The most popular topic in my training room is Dealing With Challenge (DWC) – how to maintain control and confidence at the moment when we’re thrown onto the back foot by an unexpected question or comment. I am constantly surprised by the number of people who struggle with this, and the extent to which it holds them back professionally and personally.
My pet theory is that it’s all to do with technology.
When I started work back in 1850 (arriving at the office in a horse-drawn carriage), I had (like everyone else) a desk and a ‘phone (landline). The ‘phone rang dozens of times each day. It might be a boss chasing a document; a client querying an invoice; a journalist picking up on a press release. Whatever, we had to deal with it in the moment, with no time to prepare. By so doing, we grew our DWC muscle. We developed strategies for buying thinking time, building credibility even when we didn’t know the answer; being measured, calm and helpful.
In essence, we were desensitised to the fear of the unexpected.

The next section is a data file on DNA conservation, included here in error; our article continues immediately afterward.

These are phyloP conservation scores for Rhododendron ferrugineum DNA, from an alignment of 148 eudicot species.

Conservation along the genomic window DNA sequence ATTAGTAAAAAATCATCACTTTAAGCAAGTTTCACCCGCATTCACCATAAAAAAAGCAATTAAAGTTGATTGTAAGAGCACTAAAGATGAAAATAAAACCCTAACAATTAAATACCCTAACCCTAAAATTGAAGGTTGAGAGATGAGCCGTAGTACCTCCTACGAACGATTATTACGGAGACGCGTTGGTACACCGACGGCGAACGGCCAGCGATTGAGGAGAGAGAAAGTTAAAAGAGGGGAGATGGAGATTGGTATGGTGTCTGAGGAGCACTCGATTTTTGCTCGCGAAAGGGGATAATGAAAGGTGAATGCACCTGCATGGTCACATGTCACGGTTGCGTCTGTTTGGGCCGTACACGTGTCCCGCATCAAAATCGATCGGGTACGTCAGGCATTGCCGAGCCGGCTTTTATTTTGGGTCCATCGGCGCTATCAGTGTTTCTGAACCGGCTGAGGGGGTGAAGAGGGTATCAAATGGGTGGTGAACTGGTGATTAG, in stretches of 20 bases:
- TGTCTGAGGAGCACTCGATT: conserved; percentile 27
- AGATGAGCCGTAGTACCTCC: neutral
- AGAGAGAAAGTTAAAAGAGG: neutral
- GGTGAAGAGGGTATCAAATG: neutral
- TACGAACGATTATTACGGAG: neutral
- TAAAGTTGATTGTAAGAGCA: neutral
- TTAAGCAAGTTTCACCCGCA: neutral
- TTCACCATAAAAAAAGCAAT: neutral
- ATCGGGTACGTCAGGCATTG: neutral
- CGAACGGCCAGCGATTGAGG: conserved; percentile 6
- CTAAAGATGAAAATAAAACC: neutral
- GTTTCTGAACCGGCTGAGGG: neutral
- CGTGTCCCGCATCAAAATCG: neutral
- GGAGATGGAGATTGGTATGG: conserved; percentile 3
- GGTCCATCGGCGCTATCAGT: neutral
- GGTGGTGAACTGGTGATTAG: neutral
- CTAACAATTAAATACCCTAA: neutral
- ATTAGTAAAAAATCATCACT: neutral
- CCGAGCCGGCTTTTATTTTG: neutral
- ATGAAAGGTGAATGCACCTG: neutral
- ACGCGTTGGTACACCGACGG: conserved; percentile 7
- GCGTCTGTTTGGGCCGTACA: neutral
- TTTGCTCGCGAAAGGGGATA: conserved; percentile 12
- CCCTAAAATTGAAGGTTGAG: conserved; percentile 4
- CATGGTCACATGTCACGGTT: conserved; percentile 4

Nowadays, most interactions take place via a digital device. In fact many people select these channels rather than speaking face to face or on the ‘phone (this also means they’re missing opportunities to build relationships with clients and colleagues).
And you can see why they prefer the keypad. It enables us to communicate with total control. We respond at a time of our choosing, having carefully finessed our thoughts and language. We are rarely caught on the hop. But this is preventing us from growing the DWC muscle.
So what can we do about it?
Simple but scary. Choose face to face or telephone communication over the comfort of the keyboard. Start to build your own DWC muscle whilst maintaining as much control as possible.
Prepare for the ‘phone call you’re going to initiate; have clarity of objective and language; consider the likely outcomes; anticipate their responses; rehearse your opening words/request/query/greeting, and record what your voicemail will sound like if they don’t pick up. It’s crucial that you experience saying the words out loud in advance.
If you put this into practice often enough, you’ll start to build your DWC muscle and you’ll be able to deal with unexpected challenges in meetings, pitches and presentations with more skill and confidence.
Think about Roger Federer. He can’t anticipate the exact speed and position of the immensely challenging Nadal return of serve but he can practice reacting to 10,000 different returns from his hitting partners, to build resilience and adaptability. Then when the ball lands or the ‘phone rings, he and you will be better equipped to deal with it.